Another facet of the present invention relates to the use of certain metal compounds with the halogenated aryl compounds to promote a cooperative effect therebetween and thus enhancethe-fiame retardancy of the resultant plastic composition as compared to the flame retardancy of either'one component used separately. These enhancing agents are from the group antimony, arsenic, bismuth, tin and zinc-containing compounds. Without limitation, examples of said enhancing agents include S5 0 SbCl SbBr SbI SbOCl, As O AS205, ZnBO BaB O4H O, 2-ZnO-3B O -35H O and stannous oxide hydrate. The preferred enhancing agent is antimony trioxide.

The amount of enhancing agent employed in the present invention compositions is any amount which when usedwith saidhalogenated aryl compounds will promote a.cooperative effect therebetween. In general, the amount 10 employed is from about 1% to about 15%, preferably from about 2% to about 10%, by weight, based on the total weight of plastic composition. Higher amounts can be used as long as the desired end. result is achieved.

It is also within the scope of the present invention to employ other materials in the present invention compositions where one so desires to achieve a particular end result. Such materials include, without limitation, adhesion promotors; antioxidants; antistatic agents; antimicrobials; colorants; flame retardants such as those listed on pages 456-458, Modern Plastics Encyclopedia, ibid, (in addition to the new class of flame retardants described herein); heat stabilizers; light stabilizers; pigments; plasticizers; preservatives; ultraviolet stabilizers and fillers.

In this latter category, i.e. fillers, there can be mentioned without limitation, materials such as glass; carbon; cellulosic fillers (wood flour, cork and shell flour); calcium carbonate (chalk, limestone, and precipitated calcium carbonate); metal flakes; metallic oxides (aluminum, beryllium oxide and magnesia); metallic powders, aluminum, bronze, lead, stainless steel and zinc); polymers (comminuted polymers and elastomer-plastic blends); silica products (diatomaceous earth, no'vaculite, quartz, sand, tripoli, fumed colloidal silica, silica aerogel, wet process silica); silicates (asbestos, kaolimite, mica, nepheline synenite, talc, wollastonite, aluminum silicate and calcium silicate); and inorganic compounds such as barium ferrite, barium sulfate, molybdenum disulfide and silicon carbide.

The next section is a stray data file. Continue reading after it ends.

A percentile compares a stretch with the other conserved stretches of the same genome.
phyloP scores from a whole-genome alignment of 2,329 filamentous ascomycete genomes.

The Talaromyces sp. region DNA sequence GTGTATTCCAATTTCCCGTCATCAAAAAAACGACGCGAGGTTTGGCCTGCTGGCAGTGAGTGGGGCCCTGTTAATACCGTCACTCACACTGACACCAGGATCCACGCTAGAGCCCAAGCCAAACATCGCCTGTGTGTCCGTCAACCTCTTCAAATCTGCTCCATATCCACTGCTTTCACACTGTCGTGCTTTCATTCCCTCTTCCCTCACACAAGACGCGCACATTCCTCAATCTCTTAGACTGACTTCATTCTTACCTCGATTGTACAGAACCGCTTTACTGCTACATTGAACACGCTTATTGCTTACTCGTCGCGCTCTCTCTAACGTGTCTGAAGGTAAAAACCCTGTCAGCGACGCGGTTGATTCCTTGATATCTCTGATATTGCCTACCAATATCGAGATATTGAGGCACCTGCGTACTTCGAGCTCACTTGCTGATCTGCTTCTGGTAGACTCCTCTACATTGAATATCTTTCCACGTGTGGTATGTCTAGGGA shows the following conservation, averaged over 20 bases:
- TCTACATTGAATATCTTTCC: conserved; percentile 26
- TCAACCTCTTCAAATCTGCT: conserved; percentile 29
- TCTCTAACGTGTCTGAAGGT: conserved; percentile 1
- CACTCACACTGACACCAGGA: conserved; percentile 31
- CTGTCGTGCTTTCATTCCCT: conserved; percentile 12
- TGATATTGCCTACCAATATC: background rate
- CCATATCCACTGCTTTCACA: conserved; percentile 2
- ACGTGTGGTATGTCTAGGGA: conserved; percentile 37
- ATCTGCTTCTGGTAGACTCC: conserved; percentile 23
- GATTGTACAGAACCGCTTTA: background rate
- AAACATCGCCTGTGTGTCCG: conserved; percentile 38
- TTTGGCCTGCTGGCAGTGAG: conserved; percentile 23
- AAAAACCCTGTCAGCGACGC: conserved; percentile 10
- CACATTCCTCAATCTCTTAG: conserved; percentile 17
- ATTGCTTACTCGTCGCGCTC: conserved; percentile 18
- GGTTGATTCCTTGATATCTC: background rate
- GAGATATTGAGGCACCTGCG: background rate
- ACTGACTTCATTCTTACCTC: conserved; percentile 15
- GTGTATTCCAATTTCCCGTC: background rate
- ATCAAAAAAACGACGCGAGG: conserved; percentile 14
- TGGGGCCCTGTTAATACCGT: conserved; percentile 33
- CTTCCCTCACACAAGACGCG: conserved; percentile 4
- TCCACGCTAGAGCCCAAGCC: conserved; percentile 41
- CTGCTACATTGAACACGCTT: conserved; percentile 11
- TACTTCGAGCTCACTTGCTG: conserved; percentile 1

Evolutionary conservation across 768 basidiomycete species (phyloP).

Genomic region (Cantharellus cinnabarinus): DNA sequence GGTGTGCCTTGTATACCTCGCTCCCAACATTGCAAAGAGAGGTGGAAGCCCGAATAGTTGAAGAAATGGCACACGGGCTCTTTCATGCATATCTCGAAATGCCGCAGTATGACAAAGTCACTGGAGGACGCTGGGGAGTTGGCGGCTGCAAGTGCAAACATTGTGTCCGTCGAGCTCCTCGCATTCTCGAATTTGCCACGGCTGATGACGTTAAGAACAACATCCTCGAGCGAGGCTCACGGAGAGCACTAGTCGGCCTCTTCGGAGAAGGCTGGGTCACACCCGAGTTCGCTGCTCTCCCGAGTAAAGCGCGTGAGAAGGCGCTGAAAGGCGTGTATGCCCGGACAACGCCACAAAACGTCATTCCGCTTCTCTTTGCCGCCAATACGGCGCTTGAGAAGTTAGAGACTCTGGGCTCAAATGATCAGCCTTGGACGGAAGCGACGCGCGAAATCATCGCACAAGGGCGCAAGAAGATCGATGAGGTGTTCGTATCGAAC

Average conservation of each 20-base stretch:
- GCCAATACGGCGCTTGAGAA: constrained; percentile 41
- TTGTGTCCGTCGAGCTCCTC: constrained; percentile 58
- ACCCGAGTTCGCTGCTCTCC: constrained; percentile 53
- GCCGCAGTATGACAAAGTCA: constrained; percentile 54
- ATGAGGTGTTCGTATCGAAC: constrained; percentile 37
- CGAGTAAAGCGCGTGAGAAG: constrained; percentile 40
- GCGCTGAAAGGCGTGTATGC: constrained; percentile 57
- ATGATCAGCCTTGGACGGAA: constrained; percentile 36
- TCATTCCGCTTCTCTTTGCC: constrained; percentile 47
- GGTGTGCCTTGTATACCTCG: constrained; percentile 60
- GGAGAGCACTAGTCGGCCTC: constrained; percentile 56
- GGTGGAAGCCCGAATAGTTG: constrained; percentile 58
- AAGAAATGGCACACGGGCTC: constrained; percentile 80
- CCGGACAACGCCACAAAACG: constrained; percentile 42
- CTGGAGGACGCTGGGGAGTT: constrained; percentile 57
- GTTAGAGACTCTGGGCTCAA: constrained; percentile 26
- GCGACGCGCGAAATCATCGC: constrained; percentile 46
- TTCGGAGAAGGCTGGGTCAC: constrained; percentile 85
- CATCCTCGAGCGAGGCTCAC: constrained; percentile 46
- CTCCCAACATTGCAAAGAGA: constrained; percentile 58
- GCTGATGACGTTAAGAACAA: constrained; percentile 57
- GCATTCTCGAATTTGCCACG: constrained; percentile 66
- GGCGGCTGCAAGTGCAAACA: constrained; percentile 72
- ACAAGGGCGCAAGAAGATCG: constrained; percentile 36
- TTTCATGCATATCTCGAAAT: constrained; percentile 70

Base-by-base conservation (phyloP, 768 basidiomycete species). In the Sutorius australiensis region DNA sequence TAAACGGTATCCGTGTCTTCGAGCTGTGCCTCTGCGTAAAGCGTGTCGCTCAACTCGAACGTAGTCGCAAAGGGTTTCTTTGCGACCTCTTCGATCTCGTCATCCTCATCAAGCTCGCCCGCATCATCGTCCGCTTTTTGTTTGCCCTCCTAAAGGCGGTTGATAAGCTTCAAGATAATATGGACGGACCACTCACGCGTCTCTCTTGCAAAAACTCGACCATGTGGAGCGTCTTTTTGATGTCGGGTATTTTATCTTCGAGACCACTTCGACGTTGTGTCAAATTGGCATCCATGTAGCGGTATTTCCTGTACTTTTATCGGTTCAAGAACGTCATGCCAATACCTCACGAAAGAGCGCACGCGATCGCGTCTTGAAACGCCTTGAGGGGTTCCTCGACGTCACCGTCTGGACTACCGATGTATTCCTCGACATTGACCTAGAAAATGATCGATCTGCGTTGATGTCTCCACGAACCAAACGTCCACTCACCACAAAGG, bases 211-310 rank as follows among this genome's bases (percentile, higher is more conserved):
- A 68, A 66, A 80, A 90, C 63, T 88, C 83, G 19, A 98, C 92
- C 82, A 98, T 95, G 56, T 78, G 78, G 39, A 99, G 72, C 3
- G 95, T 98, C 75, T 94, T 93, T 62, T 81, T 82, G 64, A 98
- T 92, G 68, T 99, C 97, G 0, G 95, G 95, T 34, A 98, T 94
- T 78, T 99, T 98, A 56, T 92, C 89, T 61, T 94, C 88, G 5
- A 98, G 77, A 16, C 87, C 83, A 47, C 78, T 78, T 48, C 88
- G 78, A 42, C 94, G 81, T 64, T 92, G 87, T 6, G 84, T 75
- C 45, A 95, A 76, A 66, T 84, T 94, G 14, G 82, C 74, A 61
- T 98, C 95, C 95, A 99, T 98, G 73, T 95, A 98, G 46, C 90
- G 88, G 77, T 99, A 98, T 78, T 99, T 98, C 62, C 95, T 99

The above mentioned materials, including fillers are more fully described in Modern Plastics Encyclopedia, ibid, and which publication is incorporated herein (in toto) by reference.

The amount of the above described materials employed in the present invention compositions can be any quantity which will not substantially adversely effect the desired results derived from the present invention compositions. Thus, the amount used can be zero (0) percent, based on the total weight of the composition, up to that percent at which the composition can still be classified as a plastic. In general, such amount will be from about 0 to about and specifically from about 1% to about 50%.

The halogenated aryl compounds can be incorporated in to the polyesters at any processing stage in order to prepare the present invention compositions. In general, this is undertaken prior to fabrication either by physical blending or during the process of forming polyesters per se. Where one so desires, the halogenated aryl compounds may be micronized into finely divided particles prior to incorporation into the polyesters.

EXAMPLE l oxide enhancing agent where indicated) is incorporated into the plastic 'by adding both to a Brabender mixer (Plastic-Corder," Torque Rheometer, Model PLV-150,

C. W. Brabender Instruments Inc., South Hackensack, N.J.). The mixer is equipped with a pair of roller type blades positioned within a head provided with heat transfer means.